First teased in a video from Meta CEO Mark Zuckerberg showing the potential of mixed reality on Quest 3, Home Invasion reverses the premise of the original version: instead of slowly venturing out of the cabin to fight zombies and defend the equipment, zombies will come at you, invading your play space and forcing you to defend yourself from within.

Zombies will come through virtual windows and doors as well as giant virtual holes that will open in later waves. You’ll use a familiar selection of guns and melee weapons to fend them off, defending the real-life room you’re playing in.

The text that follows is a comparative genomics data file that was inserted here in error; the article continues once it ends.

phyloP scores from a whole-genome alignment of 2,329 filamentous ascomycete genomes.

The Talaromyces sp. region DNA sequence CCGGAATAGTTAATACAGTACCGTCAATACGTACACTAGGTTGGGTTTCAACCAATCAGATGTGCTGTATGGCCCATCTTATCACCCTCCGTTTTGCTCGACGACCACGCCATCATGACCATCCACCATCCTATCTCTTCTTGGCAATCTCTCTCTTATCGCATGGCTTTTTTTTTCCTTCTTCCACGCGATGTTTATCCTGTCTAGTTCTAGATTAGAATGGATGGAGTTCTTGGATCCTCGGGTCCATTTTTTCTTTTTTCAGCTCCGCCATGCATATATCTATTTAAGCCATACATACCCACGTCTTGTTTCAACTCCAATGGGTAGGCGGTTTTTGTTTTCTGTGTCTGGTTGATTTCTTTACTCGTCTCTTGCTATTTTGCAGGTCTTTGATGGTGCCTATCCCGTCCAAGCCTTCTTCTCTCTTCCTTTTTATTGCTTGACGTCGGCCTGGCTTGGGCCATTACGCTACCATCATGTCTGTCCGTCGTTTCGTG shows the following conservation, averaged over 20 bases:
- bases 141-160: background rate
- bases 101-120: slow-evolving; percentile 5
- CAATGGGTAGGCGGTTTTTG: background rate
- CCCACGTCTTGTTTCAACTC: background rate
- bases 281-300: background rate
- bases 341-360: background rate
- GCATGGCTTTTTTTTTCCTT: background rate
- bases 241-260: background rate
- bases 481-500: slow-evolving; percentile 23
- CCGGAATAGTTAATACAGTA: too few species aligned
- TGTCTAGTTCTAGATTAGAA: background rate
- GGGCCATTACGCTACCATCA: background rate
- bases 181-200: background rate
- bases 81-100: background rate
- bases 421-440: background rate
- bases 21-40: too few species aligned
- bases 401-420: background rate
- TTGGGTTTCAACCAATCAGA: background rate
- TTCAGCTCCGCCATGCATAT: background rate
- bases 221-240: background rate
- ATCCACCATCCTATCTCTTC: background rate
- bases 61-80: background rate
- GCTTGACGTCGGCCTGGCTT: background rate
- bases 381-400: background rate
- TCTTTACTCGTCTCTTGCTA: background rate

Our Gamescom demo used Quest Pro and took place in a fairly small area, with the actual room door transformed into a Drop Dead-style virtual one, while a virtual window was placed on an adjacent wall. These virtual scenes give you a glimpse into the virtual forest from which zombies will emerge and stumble towards you, then jump in and attack you.

There’s also a transmitter device in the room, which features a minigame that will make the satellite visible to the outdoors through the virtual windows up and running. This starts a 10-minute countdown before mining, but if zombies attack the satellite, you’ll need to complete the minigame again to reset the timer.

Unlike the co-op-focused main mode, Home Invasion is a single-player experience. At first glance, the mode seems more like a fun arcade mixed reality experience that you could easily demonstrate to friends and family rather than a challenge equivalent to the main offering.